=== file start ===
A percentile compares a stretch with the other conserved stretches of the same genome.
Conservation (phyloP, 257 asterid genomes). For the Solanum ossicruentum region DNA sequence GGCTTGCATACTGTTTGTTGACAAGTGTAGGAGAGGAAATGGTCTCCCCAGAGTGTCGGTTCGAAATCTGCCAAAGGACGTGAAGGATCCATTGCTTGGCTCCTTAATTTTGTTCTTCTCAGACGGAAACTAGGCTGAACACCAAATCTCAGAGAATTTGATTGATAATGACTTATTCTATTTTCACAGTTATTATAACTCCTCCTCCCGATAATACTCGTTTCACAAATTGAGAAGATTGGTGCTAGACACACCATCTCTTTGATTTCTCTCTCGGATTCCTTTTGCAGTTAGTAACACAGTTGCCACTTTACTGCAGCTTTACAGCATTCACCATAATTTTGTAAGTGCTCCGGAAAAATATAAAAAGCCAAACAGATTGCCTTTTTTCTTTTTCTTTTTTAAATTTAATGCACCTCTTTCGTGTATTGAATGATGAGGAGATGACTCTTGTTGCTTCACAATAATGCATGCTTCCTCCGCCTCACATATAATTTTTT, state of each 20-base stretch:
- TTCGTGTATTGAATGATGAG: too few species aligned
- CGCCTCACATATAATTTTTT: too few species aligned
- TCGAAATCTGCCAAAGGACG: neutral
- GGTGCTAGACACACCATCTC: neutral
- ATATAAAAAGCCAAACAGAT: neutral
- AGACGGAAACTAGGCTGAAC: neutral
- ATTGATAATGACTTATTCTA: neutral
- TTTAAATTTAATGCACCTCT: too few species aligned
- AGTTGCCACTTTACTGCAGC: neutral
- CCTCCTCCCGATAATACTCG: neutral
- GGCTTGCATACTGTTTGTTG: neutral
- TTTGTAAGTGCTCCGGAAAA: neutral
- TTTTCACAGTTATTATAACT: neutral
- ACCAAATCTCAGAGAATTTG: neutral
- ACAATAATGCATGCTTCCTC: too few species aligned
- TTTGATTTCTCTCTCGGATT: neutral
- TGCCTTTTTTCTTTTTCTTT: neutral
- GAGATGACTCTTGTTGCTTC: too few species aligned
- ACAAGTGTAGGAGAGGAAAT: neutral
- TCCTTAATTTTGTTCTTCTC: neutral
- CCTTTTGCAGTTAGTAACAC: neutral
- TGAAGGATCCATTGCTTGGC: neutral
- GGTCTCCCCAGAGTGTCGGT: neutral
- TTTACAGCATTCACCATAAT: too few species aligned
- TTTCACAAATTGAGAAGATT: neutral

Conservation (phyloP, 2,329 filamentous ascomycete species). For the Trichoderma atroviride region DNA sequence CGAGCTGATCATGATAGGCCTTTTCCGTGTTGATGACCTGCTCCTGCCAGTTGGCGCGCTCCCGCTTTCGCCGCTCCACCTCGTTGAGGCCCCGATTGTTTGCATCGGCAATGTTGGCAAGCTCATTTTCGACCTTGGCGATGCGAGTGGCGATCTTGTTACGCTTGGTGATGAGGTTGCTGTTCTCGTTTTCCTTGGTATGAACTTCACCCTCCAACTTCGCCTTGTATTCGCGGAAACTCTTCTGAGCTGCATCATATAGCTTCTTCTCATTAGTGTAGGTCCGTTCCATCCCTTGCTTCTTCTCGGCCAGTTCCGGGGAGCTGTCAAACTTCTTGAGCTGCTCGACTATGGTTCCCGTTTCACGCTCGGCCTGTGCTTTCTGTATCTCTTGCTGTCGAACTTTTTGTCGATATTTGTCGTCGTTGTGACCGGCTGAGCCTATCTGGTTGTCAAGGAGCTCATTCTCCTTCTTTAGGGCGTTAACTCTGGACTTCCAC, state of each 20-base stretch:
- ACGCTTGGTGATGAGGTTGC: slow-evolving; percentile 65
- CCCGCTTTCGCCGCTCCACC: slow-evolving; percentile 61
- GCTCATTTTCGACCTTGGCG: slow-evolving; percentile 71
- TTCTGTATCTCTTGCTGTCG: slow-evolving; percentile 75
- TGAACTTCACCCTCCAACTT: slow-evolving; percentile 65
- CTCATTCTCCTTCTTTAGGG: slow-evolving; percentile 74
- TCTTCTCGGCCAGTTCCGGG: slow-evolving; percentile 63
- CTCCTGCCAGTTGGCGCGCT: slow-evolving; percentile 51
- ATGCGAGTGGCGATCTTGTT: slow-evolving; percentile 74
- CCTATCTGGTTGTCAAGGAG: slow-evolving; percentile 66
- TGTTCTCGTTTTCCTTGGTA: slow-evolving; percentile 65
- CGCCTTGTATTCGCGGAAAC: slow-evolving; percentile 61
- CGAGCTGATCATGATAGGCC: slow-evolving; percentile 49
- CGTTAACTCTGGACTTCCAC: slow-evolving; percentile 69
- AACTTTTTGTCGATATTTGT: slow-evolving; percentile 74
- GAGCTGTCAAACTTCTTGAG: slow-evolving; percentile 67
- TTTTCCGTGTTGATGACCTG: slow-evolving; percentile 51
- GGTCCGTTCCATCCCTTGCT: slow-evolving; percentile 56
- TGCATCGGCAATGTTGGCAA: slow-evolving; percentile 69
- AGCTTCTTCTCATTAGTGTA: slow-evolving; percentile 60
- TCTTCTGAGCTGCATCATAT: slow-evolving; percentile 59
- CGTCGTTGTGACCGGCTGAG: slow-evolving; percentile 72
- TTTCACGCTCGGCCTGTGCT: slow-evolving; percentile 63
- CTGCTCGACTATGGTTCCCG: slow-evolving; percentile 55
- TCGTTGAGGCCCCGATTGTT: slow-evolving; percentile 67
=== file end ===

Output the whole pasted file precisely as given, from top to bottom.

A percentile compares a stretch with the other conserved stretches of the same genome.
Conservation (phyloP, 257 asterid genomes). For the Solanum ossicruentum region DNA sequence GGCTTGCATACTGTTTGTTGACAAGTGTAGGAGAGGAAATGGTCTCCCCAGAGTGTCGGTTCGAAATCTGCCAAAGGACGTGAAGGATCCATTGCTTGGCTCCTTAATTTTGTTCTTCTCAGACGGAAACTAGGCTGAACACCAAATCTCAGAGAATTTGATTGATAATGACTTATTCTATTTTCACAGTTATTATAACTCCTCCTCCCGATAATACTCGTTTCACAAATTGAGAAGATTGGTGCTAGACACACCATCTCTTTGATTTCTCTCTCGGATTCCTTTTGCAGTTAGTAACACAGTTGCCACTTTACTGCAGCTTTACAGCATTCACCATAATTTTGTAAGTGCTCCGGAAAAATATAAAAAGCCAAACAGATTGCCTTTTTTCTTTTTCTTTTTTAAATTTAATGCACCTCTTTCGTGTATTGAATGATGAGGAGATGACTCTTGTTGCTTCACAATAATGCATGCTTCCTCCGCCTCACATATAATTTTTT, state of each 20-base stretch:
- TTCGTGTATTGAATGATGAG: too few species aligned
- CGCCTCACATATAATTTTTT: too few species aligned
- TCGAAATCTGCCAAAGGACG: neutral
- GGTGCTAGACACACCATCTC: neutral
- ATATAAAAAGCCAAACAGAT: neutral
- AGACGGAAACTAGGCTGAAC: neutral
- ATTGATAATGACTTATTCTA: neutral
- TTTAAATTTAATGCACCTCT: too few species aligned
- AGTTGCCACTTTACTGCAGC: neutral
- CCTCCTCCCGATAATACTCG: neutral
- GGCTTGCATACTGTTTGTTG: neutral
- TTTGTAAGTGCTCCGGAAAA: neutral
- TTTTCACAGTTATTATAACT: neutral
- ACCAAATCTCAGAGAATTTG: neutral
- ACAATAATGCATGCTTCCTC: too few species aligned
- TTTGATTTCTCTCTCGGATT: neutral
- TGCCTTTTTTCTTTTTCTTT: neutral
- GAGATGACTCTTGTTGCTTC: too few species aligned
- ACAAGTGTAGGAGAGGAAAT: neutral
- TCCTTAATTTTGTTCTTCTC: neutral
- CCTTTTGCAGTTAGTAACAC: neutral
- TGAAGGATCCATTGCTTGGC: neutral
- GGTCTCCCCAGAGTGTCGGT: neutral
- TTTACAGCATTCACCATAAT: too few species aligned
- TTTCACAAATTGAGAAGATT: neutral

Conservation (phyloP, 2,329 filamentous ascomycete species). For the Trichoderma atroviride region DNA sequence CGAGCTGATCATGATAGGCCTTTTCCGTGTTGATGACCTGCTCCTGCCAGTTGGCGCGCTCCCGCTTTCGCCGCTCCACCTCGTTGAGGCCCCGATTGTTTGCATCGGCAATGTTGGCAAGCTCATTTTCGACCTTGGCGATGCGAGTGGCGATCTTGTTACGCTTGGTGATGAGGTTGCTGTTCTCGTTTTCCTTGGTATGAACTTCACCCTCCAACTTCGCCTTGTATTCGCGGAAACTCTTCTGAGCTGCATCATATAGCTTCTTCTCATTAGTGTAGGTCCGTTCCATCCCTTGCTTCTTCTCGGCCAGTTCCGGGGAGCTGTCAAACTTCTTGAGCTGCTCGACTATGGTTCCCGTTTCACGCTCGGCCTGTGCTTTCTGTATCTCTTGCTGTCGAACTTTTTGTCGATATTTGTCGTCGTTGTGACCGGCTGAGCCTATCTGGTTGTCAAGGAGCTCATTCTCCTTCTTTAGGGCGTTAACTCTGGACTTCCAC, state of each 20-base stretch:
- ACGCTTGGTGATGAGGTTGC: slow-evolving; percentile 65
- CCCGCTTTCGCCGCTCCACC: slow-evolving; percentile 61
- GCTCATTTTCGACCTTGGCG: slow-evolving; percentile 71
- TTCTGTATCTCTTGCTGTCG: slow-evolving; percentile 75
- TGAACTTCACCCTCCAACTT: slow-evolving; percentile 65
- CTCATTCTCCTTCTTTAGGG: slow-evolving; percentile 74
- TCTTCTCGGCCAGTTCCGGG: slow-evolving; percentile 63
- CTCCTGCCAGTTGGCGCGCT: slow-evolving; percentile 51
- ATGCGAGTGGCGATCTTGTT: slow-evolving; percentile 74
- CCTATCTGGTTGTCAAGGAG: slow-evolving; percentile 66
- TGTTCTCGTTTTCCTTGGTA: slow-evolving; percentile 65
- CGCCTTGTATTCGCGGAAAC: slow-evolving; percentile 61
- CGAGCTGATCATGATAGGCC: slow-evolving; percentile 49
- CGTTAACTCTGGACTTCCAC: slow-evolving; percentile 69
- AACTTTTTGTCGATATTTGT: slow-evolving; percentile 74
- GAGCTGTCAAACTTCTTGAG: slow-evolving; percentile 67
- TTTTCCGTGTTGATGACCTG: slow-evolving; percentile 51
- GGTCCGTTCCATCCCTTGCT: slow-evolving; percentile 56
- TGCATCGGCAATGTTGGCAA: slow-evolving; percentile 69
- AGCTTCTTCTCATTAGTGTA: slow-evolving; percentile 60
- TCTTCTGAGCTGCATCATAT: slow-evolving; percentile 59
- CGTCGTTGTGACCGGCTGAG: slow-evolving; percentile 72
- TTTCACGCTCGGCCTGTGCT: slow-evolving; percentile 63
- CTGCTCGACTATGGTTCCCG: slow-evolving; percentile 55
- TCGTTGAGGCCCCGATTGTT: slow-evolving; percentile 67